Any actor will tell you it's good to have work. But we have a feeling Momoa the first-time filmmaker is on a bigger high than Momoa the actor right now. That's because Road to Paloma, which he wrote, directed, and produced — and in which he also stars as the antihero Robert Wolf — has finally been released to the public. And critics — well, many of them — are saying nice things.
Jeannette Catsoulis writes at NYTimes.com that "the film’s loose naturalism and strong acting … are slyly seductive," and adds that "Wolf’s journey may rest on a weighty issue (the poor policing of crimes on Indian reservations), but it never feels didactic." Catsoulis concludes that Momoa "seems determined to stretch beyond the warrior roles that have been his bread and butter, and so far the evidence looks promising."
Los Angeles Times reviewer Gary Goldstein criticizes the film as not "terribly profound or unique," but goes on to cite its merits. Like many reviewers, Goldstein commends Momoa on capturing the Easy Ridervibe, and adds that "Momoa creates an involving if relaxed pace, one whose moody rhythms are infused with a kind of soulful spirituality. He's helped immeasurably by Brian Andrew Mendoza's stirring cinematography, which captures the film's dark corners and wide open spaces with equal skill."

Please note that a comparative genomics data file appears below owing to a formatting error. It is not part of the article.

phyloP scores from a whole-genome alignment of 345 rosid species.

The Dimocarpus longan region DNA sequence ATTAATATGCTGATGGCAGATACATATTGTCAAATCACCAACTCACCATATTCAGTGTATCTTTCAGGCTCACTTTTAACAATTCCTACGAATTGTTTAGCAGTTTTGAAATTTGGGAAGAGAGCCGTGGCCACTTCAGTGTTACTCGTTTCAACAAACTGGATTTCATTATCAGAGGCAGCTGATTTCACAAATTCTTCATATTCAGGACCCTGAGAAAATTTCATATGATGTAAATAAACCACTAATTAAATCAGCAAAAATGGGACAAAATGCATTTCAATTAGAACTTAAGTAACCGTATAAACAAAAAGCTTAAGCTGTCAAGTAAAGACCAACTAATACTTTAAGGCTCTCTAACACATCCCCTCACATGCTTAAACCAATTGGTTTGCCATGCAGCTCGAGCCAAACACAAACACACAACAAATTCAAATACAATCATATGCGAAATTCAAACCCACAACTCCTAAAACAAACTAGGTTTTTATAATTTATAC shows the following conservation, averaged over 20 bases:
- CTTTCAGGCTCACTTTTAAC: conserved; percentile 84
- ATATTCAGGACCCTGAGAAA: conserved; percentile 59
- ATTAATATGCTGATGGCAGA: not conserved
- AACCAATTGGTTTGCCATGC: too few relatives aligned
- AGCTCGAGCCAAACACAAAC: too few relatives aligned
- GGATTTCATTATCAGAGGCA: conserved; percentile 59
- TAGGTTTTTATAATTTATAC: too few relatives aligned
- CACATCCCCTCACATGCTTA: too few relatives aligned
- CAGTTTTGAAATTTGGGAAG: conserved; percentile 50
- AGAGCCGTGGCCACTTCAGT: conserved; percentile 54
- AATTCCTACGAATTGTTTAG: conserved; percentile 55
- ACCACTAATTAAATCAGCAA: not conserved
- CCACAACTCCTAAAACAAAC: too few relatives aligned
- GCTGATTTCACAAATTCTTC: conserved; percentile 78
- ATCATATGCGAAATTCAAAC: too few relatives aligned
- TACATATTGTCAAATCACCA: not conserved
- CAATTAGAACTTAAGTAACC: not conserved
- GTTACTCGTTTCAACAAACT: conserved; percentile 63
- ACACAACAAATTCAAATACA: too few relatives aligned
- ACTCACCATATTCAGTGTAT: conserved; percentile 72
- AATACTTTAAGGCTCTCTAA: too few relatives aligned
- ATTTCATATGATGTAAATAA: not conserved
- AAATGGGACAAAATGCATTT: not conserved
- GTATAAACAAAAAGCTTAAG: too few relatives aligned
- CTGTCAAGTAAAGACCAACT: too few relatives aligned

"Lots of energy here, to say the least," writes Joe Neumaier of the New York Daily News. "But Momoa makes much of it work through sheer force of will … There’s enough heart here to make up for whatever first-timer miscalculations ride along too."
Some outlets — including The Hollywood Reporter, Village Voice, and The Onion AV Club — have given Road to Paloma the thumbs-down. You can read more good, bad and ugly opinions at the reviews-agregating site RottenTomatoes.com, where Road to Paloma has a 70% favorable rating as of this writing. Momoa's film is faring better than most — that's impressive for the work of a first-time auteur.
But you don't have to take these critics' word for it — you can watch Road to Paloma yourself, wherever you are. It was released in theaters in New York and L.A. on Friday, but is now available on demand through Google Play, Amazon and iTunes. You can also buy it on DVD through the usual storefronts.
Here's the trailer: